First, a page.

Registration Dossier

Administrative data

Endpoint:
acute toxicity: inhalation
Data waiving:
study scientifically not necessary / other information available
Justification for data waiving:
other:
Cross-reference
Reason / purpose:
reference to other study

Data source

Materials and methods

Results and discussion

Applicant's summary and conclusion

Interpretation of results:
practically nontoxic
Remarks:
Migrated information Criteria used for interpretation of results: expert judgment
Conclusions:
Conclusion:The most likely exposure routes for MMVF fibres are evaluated to be by inhalation and possibly by ingestion/swallowing following the inhalation for workers. Thus systemic exposure to MMVF fibres leading to toxic reactions is evaluated to be very unlikely.
Executive summary:

Introduction: The potential for a fibre to produce a toxic effect in the lung has often been described in terms of the 3Ds that is dose, dimension and durability. The dose refers to the dose in the lung parenchyma of the longer fibres that the macrophage cannot fully engulf and remove; the dimension refers firstly to the diameter which will determine if the fibre can be inhaled into the deep lung (i.e., if the fibre is ‘respirable’); and secondly to the length which determines whether the fibre can be engulfed and removed by the macrophage; and finally durability which determines how fast the fibre can dissolve and/or breakdown once deposited in the lung.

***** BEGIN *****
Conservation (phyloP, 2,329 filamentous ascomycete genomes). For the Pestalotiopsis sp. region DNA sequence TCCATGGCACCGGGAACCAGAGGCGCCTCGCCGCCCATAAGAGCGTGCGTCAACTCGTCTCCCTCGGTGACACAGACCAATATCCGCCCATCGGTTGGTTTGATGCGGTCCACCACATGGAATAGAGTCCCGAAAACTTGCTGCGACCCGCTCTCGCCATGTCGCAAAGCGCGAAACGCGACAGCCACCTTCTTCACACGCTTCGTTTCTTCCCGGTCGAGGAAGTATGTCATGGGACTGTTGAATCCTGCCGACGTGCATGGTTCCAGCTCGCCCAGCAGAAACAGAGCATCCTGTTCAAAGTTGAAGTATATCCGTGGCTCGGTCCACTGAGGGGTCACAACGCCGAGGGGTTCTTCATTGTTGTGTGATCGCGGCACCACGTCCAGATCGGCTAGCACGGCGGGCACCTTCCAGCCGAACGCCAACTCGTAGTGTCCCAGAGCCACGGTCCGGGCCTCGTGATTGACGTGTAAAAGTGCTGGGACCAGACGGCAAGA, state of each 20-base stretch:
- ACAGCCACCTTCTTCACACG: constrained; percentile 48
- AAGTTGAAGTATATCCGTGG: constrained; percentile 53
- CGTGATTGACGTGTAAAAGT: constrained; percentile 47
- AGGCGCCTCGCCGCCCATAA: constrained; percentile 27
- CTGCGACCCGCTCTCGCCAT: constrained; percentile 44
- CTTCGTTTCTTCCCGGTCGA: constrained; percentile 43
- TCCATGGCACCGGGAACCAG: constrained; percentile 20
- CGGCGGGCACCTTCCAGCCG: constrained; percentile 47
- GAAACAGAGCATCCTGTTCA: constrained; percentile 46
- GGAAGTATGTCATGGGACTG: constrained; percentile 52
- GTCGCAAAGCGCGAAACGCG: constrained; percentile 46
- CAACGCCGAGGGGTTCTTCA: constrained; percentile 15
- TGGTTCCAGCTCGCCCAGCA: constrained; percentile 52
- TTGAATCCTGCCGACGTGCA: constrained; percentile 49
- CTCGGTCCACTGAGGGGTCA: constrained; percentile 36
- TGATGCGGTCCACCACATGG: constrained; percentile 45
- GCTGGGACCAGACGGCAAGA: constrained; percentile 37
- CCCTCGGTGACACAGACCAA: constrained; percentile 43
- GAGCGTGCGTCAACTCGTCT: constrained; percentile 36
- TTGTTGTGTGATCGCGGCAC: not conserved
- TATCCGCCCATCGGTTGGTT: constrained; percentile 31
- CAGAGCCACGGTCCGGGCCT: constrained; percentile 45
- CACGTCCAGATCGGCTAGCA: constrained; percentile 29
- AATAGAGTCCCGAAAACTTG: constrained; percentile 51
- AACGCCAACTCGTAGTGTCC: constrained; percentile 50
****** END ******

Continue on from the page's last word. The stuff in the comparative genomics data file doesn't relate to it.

These factors combined influence what is most indicative of potential adverse health effects, that is, the cumulative number of the longer fibres remaining in the lung over time. In this regard, the dimension (both diameter for respirability and length for potential macrophage clearance) and durability or bio-solubility [ability of a fibre to dissolve in lung fluid] serve as modifiers of the dose. Fibre composition per se does not determine potential toxicity of the fibre; the primary determinant is fibber dose, and composition plays an important role in the fibres ability to persist in the lung (bio-persistence) and hence dose.